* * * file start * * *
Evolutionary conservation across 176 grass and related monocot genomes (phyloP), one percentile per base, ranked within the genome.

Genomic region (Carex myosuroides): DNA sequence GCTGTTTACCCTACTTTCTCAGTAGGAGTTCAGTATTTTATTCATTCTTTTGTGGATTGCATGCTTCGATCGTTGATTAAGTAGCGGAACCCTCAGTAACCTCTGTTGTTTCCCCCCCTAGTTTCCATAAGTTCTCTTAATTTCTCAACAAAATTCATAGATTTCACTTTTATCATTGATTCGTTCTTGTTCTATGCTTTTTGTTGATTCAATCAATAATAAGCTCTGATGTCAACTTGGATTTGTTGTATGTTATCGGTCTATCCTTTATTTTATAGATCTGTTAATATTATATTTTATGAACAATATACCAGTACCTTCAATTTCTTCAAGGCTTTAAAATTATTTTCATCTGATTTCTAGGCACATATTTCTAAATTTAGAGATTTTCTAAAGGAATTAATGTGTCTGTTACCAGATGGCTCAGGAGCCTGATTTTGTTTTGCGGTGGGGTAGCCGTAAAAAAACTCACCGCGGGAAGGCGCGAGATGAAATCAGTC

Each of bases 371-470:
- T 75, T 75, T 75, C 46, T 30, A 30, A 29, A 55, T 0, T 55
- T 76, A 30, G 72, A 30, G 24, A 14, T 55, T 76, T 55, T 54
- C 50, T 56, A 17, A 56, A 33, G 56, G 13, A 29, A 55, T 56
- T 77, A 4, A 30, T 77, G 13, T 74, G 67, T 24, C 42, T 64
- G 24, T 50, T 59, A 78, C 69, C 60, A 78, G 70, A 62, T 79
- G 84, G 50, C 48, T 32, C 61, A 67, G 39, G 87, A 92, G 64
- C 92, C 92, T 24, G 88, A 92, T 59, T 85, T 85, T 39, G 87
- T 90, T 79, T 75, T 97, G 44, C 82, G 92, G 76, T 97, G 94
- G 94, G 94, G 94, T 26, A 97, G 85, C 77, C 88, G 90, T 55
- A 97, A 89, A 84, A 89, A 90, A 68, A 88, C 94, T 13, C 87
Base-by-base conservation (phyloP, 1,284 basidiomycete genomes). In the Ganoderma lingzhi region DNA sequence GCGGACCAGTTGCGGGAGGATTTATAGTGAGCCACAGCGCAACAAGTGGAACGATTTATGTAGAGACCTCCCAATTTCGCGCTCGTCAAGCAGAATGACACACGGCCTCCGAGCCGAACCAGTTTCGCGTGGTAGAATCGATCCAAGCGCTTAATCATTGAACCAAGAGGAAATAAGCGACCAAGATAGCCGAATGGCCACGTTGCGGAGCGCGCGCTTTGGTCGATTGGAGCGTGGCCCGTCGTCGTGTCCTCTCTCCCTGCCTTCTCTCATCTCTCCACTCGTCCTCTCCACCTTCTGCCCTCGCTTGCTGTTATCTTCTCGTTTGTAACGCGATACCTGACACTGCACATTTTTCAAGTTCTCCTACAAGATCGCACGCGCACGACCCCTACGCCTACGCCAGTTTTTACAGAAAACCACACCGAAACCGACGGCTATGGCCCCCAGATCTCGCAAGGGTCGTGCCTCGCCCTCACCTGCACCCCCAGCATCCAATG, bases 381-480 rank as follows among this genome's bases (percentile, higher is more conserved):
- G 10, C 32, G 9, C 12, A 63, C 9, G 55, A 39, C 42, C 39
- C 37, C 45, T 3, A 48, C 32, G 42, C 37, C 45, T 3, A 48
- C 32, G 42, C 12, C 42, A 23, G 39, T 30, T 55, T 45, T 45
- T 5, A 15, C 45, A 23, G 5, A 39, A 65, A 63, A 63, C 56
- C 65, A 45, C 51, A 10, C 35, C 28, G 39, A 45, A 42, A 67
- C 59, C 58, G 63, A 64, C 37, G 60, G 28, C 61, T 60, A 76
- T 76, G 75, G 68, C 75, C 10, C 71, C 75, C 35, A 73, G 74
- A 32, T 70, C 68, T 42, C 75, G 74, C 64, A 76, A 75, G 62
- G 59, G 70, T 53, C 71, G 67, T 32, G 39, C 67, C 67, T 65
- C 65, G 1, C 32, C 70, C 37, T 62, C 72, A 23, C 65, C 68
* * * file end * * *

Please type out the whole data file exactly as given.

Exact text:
Evolutionary conservation across 176 grass and related monocot genomes (phyloP), one percentile per base, ranked within the genome.

Genomic region (Carex myosuroides): DNA sequence GCTGTTTACCCTACTTTCTCAGTAGGAGTTCAGTATTTTATTCATTCTTTTGTGGATTGCATGCTTCGATCGTTGATTAAGTAGCGGAACCCTCAGTAACCTCTGTTGTTTCCCCCCCTAGTTTCCATAAGTTCTCTTAATTTCTCAACAAAATTCATAGATTTCACTTTTATCATTGATTCGTTCTTGTTCTATGCTTTTTGTTGATTCAATCAATAATAAGCTCTGATGTCAACTTGGATTTGTTGTATGTTATCGGTCTATCCTTTATTTTATAGATCTGTTAATATTATATTTTATGAACAATATACCAGTACCTTCAATTTCTTCAAGGCTTTAAAATTATTTTCATCTGATTTCTAGGCACATATTTCTAAATTTAGAGATTTTCTAAAGGAATTAATGTGTCTGTTACCAGATGGCTCAGGAGCCTGATTTTGTTTTGCGGTGGGGTAGCCGTAAAAAAACTCACCGCGGGAAGGCGCGAGATGAAATCAGTC

Each of bases 371-470:
- T 75, T 75, T 75, C 46, T 30, A 30, A 29, A 55, T 0, T 55
- T 76, A 30, G 72, A 30, G 24, A 14, T 55, T 76, T 55, T 54
- C 50, T 56, A 17, A 56, A 33, G 56, G 13, A 29, A 55, T 56
- T 77, A 4, A 30, T 77, G 13, T 74, G 67, T 24, C 42, T 64
- G 24, T 50, T 59, A 78, C 69, C 60, A 78, G 70, A 62, T 79
- G 84, G 50, C 48, T 32, C 61, A 67, G 39, G 87, A 92, G 64
- C 92, C 92, T 24, G 88, A 92, T 59, T 85, T 85, T 39, G 87
- T 90, T 79, T 75, T 97, G 44, C 82, G 92, G 76, T 97, G 94
- G 94, G 94, G 94, T 26, A 97, G 85, C 77, C 88, G 90, T 55
- A 97, A 89, A 84, A 89, A 90, A 68, A 88, C 94, T 13, C 87
Base-by-base conservation (phyloP, 1,284 basidiomycete genomes). In the Ganoderma lingzhi region DNA sequence GCGGACCAGTTGCGGGAGGATTTATAGTGAGCCACAGCGCAACAAGTGGAACGATTTATGTAGAGACCTCCCAATTTCGCGCTCGTCAAGCAGAATGACACACGGCCTCCGAGCCGAACCAGTTTCGCGTGGTAGAATCGATCCAAGCGCTTAATCATTGAACCAAGAGGAAATAAGCGACCAAGATAGCCGAATGGCCACGTTGCGGAGCGCGCGCTTTGGTCGATTGGAGCGTGGCCCGTCGTCGTGTCCTCTCTCCCTGCCTTCTCTCATCTCTCCACTCGTCCTCTCCACCTTCTGCCCTCGCTTGCTGTTATCTTCTCGTTTGTAACGCGATACCTGACACTGCACATTTTTCAAGTTCTCCTACAAGATCGCACGCGCACGACCCCTACGCCTACGCCAGTTTTTACAGAAAACCACACCGAAACCGACGGCTATGGCCCCCAGATCTCGCAAGGGTCGTGCCTCGCCCTCACCTGCACCCCCAGCATCCAATG, bases 381-480 rank as follows among this genome's bases (percentile, higher is more conserved):
- G 10, C 32, G 9, C 12, A 63, C 9, G 55, A 39, C 42, C 39
- C 37, C 45, T 3, A 48, C 32, G 42, C 37, C 45, T 3, A 48
- C 32, G 42, C 12, C 42, A 23, G 39, T 30, T 55, T 45, T 45
- T 5, A 15, C 45, A 23, G 5, A 39, A 65, A 63, A 63, C 56
- C 65, A 45, C 51, A 10, C 35, C 28, G 39, A 45, A 42, A 67
- C 59, C 58, G 63, A 64, C 37, G 60, G 28, C 61, T 60, A 76
- T 76, G 75, G 68, C 75, C 10, C 71, C 75, C 35, A 73, G 74
- A 32, T 70, C 68, T 42, C 75, G 74, C 64, A 76, A 75, G 62
- G 59, G 70, T 53, C 71, G 67, T 32, G 39, C 67, C 67, T 65
- C 65, G 1, C 32, C 70, C 37, T 62, C 72, A 23, C 65, C 68